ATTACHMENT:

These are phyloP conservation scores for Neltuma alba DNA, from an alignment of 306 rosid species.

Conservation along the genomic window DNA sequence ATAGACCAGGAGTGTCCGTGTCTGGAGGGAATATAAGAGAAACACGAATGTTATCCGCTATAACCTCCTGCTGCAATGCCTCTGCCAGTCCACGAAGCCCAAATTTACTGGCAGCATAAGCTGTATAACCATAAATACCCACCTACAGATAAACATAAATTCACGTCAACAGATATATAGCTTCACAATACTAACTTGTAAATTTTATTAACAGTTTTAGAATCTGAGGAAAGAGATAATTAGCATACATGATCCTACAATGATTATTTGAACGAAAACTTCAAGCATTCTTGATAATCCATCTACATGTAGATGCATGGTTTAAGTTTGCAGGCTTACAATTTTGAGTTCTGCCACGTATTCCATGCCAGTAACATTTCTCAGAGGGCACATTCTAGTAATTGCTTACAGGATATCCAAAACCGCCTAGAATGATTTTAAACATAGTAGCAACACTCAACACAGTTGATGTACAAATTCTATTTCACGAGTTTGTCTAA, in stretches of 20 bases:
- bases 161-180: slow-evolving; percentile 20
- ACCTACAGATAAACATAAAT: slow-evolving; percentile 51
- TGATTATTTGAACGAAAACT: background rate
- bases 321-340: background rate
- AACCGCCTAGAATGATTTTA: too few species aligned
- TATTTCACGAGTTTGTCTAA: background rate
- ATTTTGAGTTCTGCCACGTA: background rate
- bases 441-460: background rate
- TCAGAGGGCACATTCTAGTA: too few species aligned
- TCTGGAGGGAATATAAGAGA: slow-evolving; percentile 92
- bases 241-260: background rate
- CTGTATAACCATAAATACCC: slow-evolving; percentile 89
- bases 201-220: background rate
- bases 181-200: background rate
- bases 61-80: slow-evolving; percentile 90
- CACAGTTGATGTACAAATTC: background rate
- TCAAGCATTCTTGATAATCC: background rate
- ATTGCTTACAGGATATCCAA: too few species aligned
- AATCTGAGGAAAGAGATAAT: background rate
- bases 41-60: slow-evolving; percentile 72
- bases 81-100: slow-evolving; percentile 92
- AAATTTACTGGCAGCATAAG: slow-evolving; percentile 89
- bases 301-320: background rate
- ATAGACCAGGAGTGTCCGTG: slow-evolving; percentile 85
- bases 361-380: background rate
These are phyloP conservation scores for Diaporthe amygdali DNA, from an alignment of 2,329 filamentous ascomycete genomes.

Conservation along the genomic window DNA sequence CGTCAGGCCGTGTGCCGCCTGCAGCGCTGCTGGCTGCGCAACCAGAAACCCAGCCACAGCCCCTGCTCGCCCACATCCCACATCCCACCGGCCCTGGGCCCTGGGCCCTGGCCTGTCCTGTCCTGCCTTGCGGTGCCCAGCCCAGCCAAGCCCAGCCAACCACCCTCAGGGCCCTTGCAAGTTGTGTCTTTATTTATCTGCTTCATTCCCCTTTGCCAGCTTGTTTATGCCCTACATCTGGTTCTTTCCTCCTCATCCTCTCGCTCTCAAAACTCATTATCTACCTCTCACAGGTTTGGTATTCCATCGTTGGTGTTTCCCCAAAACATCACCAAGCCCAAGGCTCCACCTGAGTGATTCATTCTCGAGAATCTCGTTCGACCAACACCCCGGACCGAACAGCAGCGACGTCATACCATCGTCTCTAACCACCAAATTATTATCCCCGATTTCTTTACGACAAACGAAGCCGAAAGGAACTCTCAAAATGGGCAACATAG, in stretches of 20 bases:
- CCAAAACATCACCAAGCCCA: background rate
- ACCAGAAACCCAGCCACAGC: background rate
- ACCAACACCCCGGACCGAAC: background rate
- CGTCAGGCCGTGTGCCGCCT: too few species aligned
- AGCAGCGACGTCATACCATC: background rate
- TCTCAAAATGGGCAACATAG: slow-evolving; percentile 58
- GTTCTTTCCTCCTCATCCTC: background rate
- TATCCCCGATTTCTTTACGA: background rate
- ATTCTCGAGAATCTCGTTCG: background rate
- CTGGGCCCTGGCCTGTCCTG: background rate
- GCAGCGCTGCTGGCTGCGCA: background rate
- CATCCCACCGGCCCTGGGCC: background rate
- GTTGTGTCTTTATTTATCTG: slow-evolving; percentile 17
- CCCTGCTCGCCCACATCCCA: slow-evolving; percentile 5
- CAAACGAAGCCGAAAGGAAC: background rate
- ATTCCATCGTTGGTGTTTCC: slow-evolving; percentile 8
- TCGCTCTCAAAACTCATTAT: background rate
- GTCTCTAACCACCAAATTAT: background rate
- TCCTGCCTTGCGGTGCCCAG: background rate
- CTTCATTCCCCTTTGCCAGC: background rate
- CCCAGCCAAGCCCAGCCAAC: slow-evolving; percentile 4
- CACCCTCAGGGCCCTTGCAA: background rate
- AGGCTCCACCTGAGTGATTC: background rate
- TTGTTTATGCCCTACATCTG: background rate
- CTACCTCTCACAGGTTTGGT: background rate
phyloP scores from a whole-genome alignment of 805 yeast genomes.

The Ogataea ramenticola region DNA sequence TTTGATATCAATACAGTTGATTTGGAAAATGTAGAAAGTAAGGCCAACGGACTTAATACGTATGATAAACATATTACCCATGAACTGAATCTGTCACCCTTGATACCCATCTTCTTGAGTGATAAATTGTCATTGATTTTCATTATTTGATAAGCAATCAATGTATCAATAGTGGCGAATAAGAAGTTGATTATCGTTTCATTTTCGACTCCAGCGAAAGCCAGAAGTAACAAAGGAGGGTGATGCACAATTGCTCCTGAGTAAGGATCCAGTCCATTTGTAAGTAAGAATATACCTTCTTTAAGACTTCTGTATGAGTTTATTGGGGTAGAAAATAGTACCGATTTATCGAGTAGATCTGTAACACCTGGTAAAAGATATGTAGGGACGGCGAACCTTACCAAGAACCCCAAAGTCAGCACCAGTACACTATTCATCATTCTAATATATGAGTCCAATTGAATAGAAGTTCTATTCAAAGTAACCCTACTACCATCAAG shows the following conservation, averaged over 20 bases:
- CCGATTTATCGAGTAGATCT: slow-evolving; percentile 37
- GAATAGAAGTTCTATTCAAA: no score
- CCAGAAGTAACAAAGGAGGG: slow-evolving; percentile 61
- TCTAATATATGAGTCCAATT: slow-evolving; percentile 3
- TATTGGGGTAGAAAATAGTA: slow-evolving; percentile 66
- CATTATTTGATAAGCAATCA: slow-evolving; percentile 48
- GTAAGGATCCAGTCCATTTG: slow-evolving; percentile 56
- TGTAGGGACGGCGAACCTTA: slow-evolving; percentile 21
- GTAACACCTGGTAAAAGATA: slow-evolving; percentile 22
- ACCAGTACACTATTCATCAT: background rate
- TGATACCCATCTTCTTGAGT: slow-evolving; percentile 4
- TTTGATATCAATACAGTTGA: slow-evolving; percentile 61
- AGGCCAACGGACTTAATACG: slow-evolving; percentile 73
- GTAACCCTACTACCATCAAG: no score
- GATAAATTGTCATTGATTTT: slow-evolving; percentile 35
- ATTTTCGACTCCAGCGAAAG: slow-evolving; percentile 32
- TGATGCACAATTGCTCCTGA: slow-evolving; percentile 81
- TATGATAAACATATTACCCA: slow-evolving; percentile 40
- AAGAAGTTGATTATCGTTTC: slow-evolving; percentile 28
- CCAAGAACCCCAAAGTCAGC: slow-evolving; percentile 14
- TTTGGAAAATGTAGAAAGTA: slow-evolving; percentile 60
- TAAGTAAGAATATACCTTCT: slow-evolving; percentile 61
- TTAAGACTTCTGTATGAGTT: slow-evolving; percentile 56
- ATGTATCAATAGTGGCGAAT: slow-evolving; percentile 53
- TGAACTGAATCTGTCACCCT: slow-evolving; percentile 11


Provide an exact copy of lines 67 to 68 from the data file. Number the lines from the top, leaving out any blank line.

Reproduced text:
- TGATACCCATCTTCTTGAGT: slow-evolving; percentile 4
- TTTGATATCAATACAGTTGA: slow-evolving; percentile 61